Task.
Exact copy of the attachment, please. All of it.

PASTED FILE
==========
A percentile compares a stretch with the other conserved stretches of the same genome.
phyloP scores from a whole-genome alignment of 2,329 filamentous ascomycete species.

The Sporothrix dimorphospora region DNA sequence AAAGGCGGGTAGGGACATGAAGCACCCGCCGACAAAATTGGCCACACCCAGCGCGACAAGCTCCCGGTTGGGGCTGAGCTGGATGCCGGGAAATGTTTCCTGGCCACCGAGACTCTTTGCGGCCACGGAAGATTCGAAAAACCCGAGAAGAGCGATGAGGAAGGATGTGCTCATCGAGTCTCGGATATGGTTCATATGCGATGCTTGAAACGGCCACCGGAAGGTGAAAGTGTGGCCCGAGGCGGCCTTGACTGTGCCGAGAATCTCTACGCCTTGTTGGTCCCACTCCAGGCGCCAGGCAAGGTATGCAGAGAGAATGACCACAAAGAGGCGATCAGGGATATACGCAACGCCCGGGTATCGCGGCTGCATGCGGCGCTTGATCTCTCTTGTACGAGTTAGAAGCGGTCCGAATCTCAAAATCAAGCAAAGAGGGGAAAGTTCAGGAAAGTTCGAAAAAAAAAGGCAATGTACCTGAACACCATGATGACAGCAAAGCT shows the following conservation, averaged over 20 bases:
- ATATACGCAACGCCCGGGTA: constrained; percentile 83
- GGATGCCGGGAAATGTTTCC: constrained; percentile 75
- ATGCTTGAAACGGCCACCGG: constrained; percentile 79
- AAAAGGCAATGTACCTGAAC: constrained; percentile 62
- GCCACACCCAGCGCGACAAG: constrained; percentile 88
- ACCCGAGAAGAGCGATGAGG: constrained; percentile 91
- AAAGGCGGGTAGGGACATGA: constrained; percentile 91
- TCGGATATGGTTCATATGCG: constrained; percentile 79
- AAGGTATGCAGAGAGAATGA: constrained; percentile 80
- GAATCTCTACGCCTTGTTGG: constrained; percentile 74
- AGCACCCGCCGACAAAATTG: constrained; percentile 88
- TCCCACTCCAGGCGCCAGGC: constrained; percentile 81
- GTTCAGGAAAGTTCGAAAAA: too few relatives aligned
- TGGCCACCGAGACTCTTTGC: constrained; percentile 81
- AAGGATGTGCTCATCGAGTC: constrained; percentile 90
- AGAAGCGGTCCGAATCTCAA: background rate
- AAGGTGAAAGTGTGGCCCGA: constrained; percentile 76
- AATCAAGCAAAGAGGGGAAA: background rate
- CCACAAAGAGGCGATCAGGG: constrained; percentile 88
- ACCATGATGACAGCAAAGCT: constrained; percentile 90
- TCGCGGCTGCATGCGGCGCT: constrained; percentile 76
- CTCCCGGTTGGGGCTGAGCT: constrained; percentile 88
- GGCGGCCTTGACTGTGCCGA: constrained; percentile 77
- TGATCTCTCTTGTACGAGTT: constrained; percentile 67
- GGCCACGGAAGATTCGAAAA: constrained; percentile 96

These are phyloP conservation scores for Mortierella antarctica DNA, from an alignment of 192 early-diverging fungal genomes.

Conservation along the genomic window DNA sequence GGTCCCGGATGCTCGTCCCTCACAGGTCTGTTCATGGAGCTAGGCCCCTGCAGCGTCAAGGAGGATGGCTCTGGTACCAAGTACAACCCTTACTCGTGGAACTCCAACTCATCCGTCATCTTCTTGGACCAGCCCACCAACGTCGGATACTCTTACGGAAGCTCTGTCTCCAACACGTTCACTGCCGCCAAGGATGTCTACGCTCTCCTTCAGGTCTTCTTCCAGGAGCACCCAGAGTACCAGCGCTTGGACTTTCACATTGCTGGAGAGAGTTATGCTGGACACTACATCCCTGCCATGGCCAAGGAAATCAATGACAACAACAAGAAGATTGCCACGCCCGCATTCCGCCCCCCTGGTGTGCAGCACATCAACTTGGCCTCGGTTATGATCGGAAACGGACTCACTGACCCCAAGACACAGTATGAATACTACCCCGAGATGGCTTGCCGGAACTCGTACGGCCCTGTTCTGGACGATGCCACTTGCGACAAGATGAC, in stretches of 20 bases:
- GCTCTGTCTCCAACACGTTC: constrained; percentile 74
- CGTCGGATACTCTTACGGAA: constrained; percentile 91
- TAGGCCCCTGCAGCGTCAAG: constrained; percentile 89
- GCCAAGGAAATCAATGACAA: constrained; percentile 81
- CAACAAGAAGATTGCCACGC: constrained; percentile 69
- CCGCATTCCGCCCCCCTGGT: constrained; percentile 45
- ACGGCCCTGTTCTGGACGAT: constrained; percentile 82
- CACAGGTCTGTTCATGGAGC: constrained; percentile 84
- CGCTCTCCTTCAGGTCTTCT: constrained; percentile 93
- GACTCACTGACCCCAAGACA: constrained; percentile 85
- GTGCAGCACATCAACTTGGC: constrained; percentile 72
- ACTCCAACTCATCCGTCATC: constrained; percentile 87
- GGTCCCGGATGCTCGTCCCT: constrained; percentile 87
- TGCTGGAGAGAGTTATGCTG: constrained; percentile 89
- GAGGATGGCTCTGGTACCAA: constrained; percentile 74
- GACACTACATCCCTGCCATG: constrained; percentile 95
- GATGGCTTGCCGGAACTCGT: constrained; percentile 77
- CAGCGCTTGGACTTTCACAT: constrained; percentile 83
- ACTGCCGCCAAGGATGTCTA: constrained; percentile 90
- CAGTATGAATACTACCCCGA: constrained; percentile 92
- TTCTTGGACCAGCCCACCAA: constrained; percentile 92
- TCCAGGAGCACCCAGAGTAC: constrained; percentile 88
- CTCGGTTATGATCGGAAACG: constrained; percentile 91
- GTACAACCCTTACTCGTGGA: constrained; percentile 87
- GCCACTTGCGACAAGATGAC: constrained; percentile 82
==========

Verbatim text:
A percentile compares a stretch with the other conserved stretches of the same genome.
phyloP scores from a whole-genome alignment of 2,329 filamentous ascomycete species.

The Sporothrix dimorphospora region DNA sequence AAAGGCGGGTAGGGACATGAAGCACCCGCCGACAAAATTGGCCACACCCAGCGCGACAAGCTCCCGGTTGGGGCTGAGCTGGATGCCGGGAAATGTTTCCTGGCCACCGAGACTCTTTGCGGCCACGGAAGATTCGAAAAACCCGAGAAGAGCGATGAGGAAGGATGTGCTCATCGAGTCTCGGATATGGTTCATATGCGATGCTTGAAACGGCCACCGGAAGGTGAAAGTGTGGCCCGAGGCGGCCTTGACTGTGCCGAGAATCTCTACGCCTTGTTGGTCCCACTCCAGGCGCCAGGCAAGGTATGCAGAGAGAATGACCACAAAGAGGCGATCAGGGATATACGCAACGCCCGGGTATCGCGGCTGCATGCGGCGCTTGATCTCTCTTGTACGAGTTAGAAGCGGTCCGAATCTCAAAATCAAGCAAAGAGGGGAAAGTTCAGGAAAGTTCGAAAAAAAAAGGCAATGTACCTGAACACCATGATGACAGCAAAGCT shows the following conservation, averaged over 20 bases:
- ATATACGCAACGCCCGGGTA: constrained; percentile 83
- GGATGCCGGGAAATGTTTCC: constrained; percentile 75
- ATGCTTGAAACGGCCACCGG: constrained; percentile 79
- AAAAGGCAATGTACCTGAAC: constrained; percentile 62
- GCCACACCCAGCGCGACAAG: constrained; percentile 88
- ACCCGAGAAGAGCGATGAGG: constrained; percentile 91
- AAAGGCGGGTAGGGACATGA: constrained; percentile 91
- TCGGATATGGTTCATATGCG: constrained; percentile 79
- AAGGTATGCAGAGAGAATGA: constrained; percentile 80
- GAATCTCTACGCCTTGTTGG: constrained; percentile 74
- AGCACCCGCCGACAAAATTG: constrained; percentile 88
- TCCCACTCCAGGCGCCAGGC: constrained; percentile 81
- GTTCAGGAAAGTTCGAAAAA: too few relatives aligned
- TGGCCACCGAGACTCTTTGC: constrained; percentile 81
- AAGGATGTGCTCATCGAGTC: constrained; percentile 90
- AGAAGCGGTCCGAATCTCAA: background rate
- AAGGTGAAAGTGTGGCCCGA: constrained; percentile 76
- AATCAAGCAAAGAGGGGAAA: background rate
- CCACAAAGAGGCGATCAGGG: constrained; percentile 88
- ACCATGATGACAGCAAAGCT: constrained; percentile 90
- TCGCGGCTGCATGCGGCGCT: constrained; percentile 76
- CTCCCGGTTGGGGCTGAGCT: constrained; percentile 88
- GGCGGCCTTGACTGTGCCGA: constrained; percentile 77
- TGATCTCTCTTGTACGAGTT: constrained; percentile 67
- GGCCACGGAAGATTCGAAAA: constrained; percentile 96

These are phyloP conservation scores for Mortierella antarctica DNA, from an alignment of 192 early-diverging fungal genomes.

Conservation along the genomic window DNA sequence GGTCCCGGATGCTCGTCCCTCACAGGTCTGTTCATGGAGCTAGGCCCCTGCAGCGTCAAGGAGGATGGCTCTGGTACCAAGTACAACCCTTACTCGTGGAACTCCAACTCATCCGTCATCTTCTTGGACCAGCCCACCAACGTCGGATACTCTTACGGAAGCTCTGTCTCCAACACGTTCACTGCCGCCAAGGATGTCTACGCTCTCCTTCAGGTCTTCTTCCAGGAGCACCCAGAGTACCAGCGCTTGGACTTTCACATTGCTGGAGAGAGTTATGCTGGACACTACATCCCTGCCATGGCCAAGGAAATCAATGACAACAACAAGAAGATTGCCACGCCCGCATTCCGCCCCCCTGGTGTGCAGCACATCAACTTGGCCTCGGTTATGATCGGAAACGGACTCACTGACCCCAAGACACAGTATGAATACTACCCCGAGATGGCTTGCCGGAACTCGTACGGCCCTGTTCTGGACGATGCCACTTGCGACAAGATGAC, in stretches of 20 bases:
- GCTCTGTCTCCAACACGTTC: constrained; percentile 74
- CGTCGGATACTCTTACGGAA: constrained; percentile 91
- TAGGCCCCTGCAGCGTCAAG: constrained; percentile 89
- GCCAAGGAAATCAATGACAA: constrained; percentile 81
- CAACAAGAAGATTGCCACGC: constrained; percentile 69
- CCGCATTCCGCCCCCCTGGT: constrained; percentile 45
- ACGGCCCTGTTCTGGACGAT: constrained; percentile 82
- CACAGGTCTGTTCATGGAGC: constrained; percentile 84
- CGCTCTCCTTCAGGTCTTCT: constrained; percentile 93
- GACTCACTGACCCCAAGACA: constrained; percentile 85
- GTGCAGCACATCAACTTGGC: constrained; percentile 72
- ACTCCAACTCATCCGTCATC: constrained; percentile 87
- GGTCCCGGATGCTCGTCCCT: constrained; percentile 87
- TGCTGGAGAGAGTTATGCTG: constrained; percentile 89
- GAGGATGGCTCTGGTACCAA: constrained; percentile 74
- GACACTACATCCCTGCCATG: constrained; percentile 95
- GATGGCTTGCCGGAACTCGT: constrained; percentile 77
- CAGCGCTTGGACTTTCACAT: constrained; percentile 83
- ACTGCCGCCAAGGATGTCTA: constrained; percentile 90
- CAGTATGAATACTACCCCGA: constrained; percentile 92
- TTCTTGGACCAGCCCACCAA: constrained; percentile 92
- TCCAGGAGCACCCAGAGTAC: constrained; percentile 88
- CTCGGTTATGATCGGAAACG: constrained; percentile 91
- GTACAACCCTTACTCGTGGA: constrained; percentile 87
- GCCACTTGCGACAAGATGAC: constrained; percentile 82